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When you create a UNIX socket using socat and send data to it, but do not have another socat instance connecting to that socket, what will happen then?

What happens if you write massive amounts of data to a UNIX socket and never read it? Is there a buffer that overflows? Is it ring-buffered?

  • It should probably block the writer, just like with pipes. – PSkocik May 15 '16 at 19:34
  • So in my example socat will block at some point? Can those sockets be driven non-blocking? – Max Ried May 15 '16 at 19:35
  • AFAIK, on linux, you can set pretty much any filedescriptor that's normally blocking into nonblocking mode, either on creation (socket, open) or later with fnctl. In nonblocking mode, you get EAGAIN on operations that would otherwise block. – PSkocik May 15 '16 at 19:39
  • Is this possible using command line tools or do I have to fire up my C compiler? When it's non-blocking, does it just drop the incoming data? – Max Ried May 15 '16 at 19:42
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    If a tool is designed to work with a socket in non-blocking mode then it would set a socket appropriately and treat all exchanges in accordance with its design. You can't control externally how the tool would perform IO on a socket unless that tool provides you a way to control its behavior by means of its config file(s) or command line options – Serge May 15 '16 at 22:08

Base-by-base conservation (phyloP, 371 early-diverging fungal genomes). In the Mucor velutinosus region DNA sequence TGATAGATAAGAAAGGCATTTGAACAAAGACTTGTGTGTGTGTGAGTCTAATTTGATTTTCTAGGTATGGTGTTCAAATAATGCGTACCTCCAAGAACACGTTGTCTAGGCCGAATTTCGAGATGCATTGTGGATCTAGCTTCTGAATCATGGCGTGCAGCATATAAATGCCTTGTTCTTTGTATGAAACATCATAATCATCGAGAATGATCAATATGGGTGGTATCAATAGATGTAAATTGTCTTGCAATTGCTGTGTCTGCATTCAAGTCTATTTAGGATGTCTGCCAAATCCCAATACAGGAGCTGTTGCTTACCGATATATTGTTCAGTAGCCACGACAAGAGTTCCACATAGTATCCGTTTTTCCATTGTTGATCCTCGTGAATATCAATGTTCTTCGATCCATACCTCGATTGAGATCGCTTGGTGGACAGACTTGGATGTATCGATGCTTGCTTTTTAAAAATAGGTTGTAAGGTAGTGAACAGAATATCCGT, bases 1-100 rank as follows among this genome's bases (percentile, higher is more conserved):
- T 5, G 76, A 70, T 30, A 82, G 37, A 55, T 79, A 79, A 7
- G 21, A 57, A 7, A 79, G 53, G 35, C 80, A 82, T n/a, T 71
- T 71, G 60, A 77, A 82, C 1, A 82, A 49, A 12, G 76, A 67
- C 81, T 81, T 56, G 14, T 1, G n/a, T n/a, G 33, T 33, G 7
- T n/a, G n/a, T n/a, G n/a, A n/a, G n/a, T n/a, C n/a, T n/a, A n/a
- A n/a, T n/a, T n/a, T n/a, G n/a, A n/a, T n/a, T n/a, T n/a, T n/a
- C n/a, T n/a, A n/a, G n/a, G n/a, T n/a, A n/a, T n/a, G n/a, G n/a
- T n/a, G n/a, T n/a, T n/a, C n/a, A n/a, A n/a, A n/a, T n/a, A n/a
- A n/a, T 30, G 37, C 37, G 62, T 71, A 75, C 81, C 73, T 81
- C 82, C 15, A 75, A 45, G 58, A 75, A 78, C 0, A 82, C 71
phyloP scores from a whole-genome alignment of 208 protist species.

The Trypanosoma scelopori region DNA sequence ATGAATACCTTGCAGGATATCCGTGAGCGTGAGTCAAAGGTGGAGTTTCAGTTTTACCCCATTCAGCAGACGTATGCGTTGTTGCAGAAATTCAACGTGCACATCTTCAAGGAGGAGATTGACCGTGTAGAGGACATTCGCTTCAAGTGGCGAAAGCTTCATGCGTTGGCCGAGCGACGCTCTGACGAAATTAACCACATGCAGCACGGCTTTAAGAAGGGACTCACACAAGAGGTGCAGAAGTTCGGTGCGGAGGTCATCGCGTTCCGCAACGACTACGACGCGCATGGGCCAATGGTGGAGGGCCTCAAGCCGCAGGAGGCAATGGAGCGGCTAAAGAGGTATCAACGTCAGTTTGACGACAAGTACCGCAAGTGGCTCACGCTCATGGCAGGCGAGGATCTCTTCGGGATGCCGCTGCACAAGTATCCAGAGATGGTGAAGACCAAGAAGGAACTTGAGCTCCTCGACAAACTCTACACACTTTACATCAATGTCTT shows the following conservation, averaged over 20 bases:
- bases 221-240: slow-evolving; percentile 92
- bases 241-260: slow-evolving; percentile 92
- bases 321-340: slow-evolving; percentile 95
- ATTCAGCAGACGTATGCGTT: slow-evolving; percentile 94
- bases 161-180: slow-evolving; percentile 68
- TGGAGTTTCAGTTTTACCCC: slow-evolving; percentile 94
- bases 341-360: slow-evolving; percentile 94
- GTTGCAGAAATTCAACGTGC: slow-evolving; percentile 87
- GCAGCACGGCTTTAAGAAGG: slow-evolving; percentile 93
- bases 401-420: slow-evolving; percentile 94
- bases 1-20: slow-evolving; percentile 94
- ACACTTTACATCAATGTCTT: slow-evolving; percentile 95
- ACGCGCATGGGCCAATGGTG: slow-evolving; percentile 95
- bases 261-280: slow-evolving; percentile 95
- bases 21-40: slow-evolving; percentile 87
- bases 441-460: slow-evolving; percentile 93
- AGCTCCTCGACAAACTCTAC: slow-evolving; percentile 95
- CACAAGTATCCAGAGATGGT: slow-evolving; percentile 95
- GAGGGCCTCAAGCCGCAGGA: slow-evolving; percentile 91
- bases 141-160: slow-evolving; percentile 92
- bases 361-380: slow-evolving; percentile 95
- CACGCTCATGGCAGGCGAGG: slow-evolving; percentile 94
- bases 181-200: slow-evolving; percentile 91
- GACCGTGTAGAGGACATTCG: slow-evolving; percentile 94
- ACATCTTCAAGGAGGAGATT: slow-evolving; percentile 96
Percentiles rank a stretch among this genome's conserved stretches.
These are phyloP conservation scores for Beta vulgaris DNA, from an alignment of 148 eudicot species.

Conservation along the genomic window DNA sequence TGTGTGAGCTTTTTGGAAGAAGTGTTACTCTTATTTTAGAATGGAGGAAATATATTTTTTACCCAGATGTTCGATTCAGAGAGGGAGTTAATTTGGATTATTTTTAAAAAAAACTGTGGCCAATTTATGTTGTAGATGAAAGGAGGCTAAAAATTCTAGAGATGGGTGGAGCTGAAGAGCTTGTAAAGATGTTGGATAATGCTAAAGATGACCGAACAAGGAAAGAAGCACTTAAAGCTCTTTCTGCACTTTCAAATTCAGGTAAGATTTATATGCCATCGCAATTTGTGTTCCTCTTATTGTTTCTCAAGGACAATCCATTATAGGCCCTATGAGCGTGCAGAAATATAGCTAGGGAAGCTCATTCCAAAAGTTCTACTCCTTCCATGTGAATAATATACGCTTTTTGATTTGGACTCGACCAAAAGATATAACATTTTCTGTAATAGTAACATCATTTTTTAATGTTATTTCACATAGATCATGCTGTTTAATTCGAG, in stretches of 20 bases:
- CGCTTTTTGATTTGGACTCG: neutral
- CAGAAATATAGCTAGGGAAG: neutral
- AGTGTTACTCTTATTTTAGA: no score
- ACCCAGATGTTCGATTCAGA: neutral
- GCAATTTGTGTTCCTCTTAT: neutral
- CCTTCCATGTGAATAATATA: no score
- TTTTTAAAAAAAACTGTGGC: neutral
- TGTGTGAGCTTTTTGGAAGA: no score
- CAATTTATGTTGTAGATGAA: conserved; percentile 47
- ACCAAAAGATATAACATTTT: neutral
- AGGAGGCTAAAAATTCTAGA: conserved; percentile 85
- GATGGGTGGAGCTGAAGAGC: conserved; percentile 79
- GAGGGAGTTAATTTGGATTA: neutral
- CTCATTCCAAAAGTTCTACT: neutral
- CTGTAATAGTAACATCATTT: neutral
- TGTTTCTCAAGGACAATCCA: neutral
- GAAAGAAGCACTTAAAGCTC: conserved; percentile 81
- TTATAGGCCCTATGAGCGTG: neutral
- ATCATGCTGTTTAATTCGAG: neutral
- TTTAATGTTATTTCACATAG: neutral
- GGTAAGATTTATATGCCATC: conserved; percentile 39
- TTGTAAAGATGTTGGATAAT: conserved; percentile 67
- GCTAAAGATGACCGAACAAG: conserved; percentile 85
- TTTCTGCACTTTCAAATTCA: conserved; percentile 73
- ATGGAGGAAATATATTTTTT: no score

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Unix sockets are reliable. If the reader doesn't read, the writer blocks. If the socket is a datagram socket, each write is paired with a read. If the socket is a stream socket, the kernel may buffer some bytes between the writer and the reader, but when the buffer is full, the writer will block. Data is never discarded, except for buffered data if the reader closes the connection before reading the buffer.

  • I wouldn't call that reliable, it's just what it is. By the way, the limit I got on Linux 4.4 x64 was 180 KiB. – Max Ried May 17 '16 at 17:59
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    @MaxRied Unix sockets are reliable, as opposed so lossy. It means that they don't lose messages. – Gilles 'SO- stop being evil' May 17 '16 at 21:08
  • Yes, all types of Unix domain sockets (datagram, stream and sequenced-packet) are reliable, in-order delivery mechanisms. That is, they don't drop data unless the receiver terminates or closes the connection without receiving the data first. Typically, they operate in blocking mode by default, but can be placed in non-blocking mode. – jtchitty Oct 19 '17 at 22:04

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